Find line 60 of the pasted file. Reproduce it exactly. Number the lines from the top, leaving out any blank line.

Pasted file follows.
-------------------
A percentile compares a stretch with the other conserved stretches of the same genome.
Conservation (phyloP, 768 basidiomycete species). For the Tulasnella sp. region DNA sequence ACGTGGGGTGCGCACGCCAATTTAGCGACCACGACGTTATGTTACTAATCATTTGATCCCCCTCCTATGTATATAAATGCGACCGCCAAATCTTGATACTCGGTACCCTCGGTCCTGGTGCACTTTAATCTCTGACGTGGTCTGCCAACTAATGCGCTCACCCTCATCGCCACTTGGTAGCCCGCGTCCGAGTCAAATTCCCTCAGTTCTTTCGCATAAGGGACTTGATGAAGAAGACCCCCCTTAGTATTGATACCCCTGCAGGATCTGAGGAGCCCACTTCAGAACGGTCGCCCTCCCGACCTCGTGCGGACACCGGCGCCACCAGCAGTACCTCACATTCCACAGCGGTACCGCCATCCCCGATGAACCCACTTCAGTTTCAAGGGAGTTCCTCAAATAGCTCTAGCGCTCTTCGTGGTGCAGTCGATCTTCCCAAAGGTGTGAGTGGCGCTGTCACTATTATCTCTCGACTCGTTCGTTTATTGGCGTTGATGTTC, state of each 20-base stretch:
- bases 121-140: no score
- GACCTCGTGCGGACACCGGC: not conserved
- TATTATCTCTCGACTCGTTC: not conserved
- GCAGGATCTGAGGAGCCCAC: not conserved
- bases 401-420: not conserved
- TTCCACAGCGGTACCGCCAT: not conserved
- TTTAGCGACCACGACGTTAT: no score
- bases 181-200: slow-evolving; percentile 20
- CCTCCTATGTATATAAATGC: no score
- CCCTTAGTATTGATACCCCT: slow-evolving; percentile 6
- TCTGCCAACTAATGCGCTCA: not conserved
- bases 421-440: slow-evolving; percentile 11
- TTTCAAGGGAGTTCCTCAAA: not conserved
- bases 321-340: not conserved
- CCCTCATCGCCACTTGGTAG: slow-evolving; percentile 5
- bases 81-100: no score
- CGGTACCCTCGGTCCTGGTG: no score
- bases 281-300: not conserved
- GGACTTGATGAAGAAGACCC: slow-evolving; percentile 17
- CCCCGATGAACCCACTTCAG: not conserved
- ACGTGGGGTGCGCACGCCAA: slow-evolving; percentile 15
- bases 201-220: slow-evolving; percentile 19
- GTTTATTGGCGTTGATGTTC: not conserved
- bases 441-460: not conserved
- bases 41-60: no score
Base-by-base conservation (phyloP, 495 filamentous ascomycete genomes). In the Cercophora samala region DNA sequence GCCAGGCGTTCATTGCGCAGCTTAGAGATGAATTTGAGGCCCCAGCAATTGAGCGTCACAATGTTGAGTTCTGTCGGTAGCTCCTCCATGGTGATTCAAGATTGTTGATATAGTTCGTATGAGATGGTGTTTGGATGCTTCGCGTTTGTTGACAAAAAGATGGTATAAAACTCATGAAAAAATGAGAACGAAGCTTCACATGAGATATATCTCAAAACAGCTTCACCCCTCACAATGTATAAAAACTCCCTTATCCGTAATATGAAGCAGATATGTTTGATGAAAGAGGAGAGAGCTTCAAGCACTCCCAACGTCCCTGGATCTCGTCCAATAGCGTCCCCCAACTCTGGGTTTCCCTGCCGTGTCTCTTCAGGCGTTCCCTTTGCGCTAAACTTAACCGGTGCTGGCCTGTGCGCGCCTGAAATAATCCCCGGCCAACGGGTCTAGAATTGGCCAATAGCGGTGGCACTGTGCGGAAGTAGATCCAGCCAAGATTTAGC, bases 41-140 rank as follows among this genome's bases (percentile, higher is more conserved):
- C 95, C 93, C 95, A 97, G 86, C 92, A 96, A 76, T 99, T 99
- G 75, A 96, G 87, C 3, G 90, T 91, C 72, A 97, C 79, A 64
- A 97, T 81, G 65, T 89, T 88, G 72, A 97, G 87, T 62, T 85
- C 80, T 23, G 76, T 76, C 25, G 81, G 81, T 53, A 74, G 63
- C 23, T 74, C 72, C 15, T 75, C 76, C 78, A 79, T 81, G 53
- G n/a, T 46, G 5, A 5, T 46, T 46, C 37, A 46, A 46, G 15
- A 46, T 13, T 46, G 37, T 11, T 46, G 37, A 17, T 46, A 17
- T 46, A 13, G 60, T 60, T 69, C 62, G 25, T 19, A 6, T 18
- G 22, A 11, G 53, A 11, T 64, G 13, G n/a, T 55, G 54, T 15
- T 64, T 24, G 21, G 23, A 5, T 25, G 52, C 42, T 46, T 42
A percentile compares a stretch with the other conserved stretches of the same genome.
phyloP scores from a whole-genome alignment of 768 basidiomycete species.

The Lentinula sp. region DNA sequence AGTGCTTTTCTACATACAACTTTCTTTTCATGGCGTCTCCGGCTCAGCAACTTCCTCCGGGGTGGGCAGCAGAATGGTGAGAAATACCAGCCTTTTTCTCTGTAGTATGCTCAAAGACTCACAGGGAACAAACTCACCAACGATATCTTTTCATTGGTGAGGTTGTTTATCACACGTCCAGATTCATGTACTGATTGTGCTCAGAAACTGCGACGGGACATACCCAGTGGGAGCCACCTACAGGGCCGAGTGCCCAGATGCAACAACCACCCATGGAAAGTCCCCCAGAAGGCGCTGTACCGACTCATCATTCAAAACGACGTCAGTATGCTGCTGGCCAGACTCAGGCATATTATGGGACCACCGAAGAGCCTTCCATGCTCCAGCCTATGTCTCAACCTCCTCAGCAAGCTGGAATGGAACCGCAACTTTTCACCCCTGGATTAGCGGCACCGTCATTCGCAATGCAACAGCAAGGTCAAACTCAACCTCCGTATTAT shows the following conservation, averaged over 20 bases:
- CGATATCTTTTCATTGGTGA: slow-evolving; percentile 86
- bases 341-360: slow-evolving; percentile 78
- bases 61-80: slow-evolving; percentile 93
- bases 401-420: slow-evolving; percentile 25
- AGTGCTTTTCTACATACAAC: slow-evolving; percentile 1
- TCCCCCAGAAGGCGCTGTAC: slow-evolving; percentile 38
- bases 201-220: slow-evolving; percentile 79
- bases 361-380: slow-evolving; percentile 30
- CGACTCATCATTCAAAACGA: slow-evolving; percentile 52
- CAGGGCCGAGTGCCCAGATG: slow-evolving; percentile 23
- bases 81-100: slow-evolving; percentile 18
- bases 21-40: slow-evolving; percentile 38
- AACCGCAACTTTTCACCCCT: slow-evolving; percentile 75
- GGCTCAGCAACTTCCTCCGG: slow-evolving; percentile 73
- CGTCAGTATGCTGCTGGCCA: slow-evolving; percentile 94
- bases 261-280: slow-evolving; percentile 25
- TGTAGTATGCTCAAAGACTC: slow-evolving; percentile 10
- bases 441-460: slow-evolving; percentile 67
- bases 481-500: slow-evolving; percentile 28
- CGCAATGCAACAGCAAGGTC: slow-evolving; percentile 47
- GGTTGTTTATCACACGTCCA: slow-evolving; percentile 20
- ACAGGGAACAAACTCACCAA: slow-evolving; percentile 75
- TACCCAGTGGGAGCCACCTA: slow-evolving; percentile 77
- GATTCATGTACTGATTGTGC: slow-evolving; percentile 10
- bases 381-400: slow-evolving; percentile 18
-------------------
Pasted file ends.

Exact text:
- bases 481-500: slow-evolving; percentile 28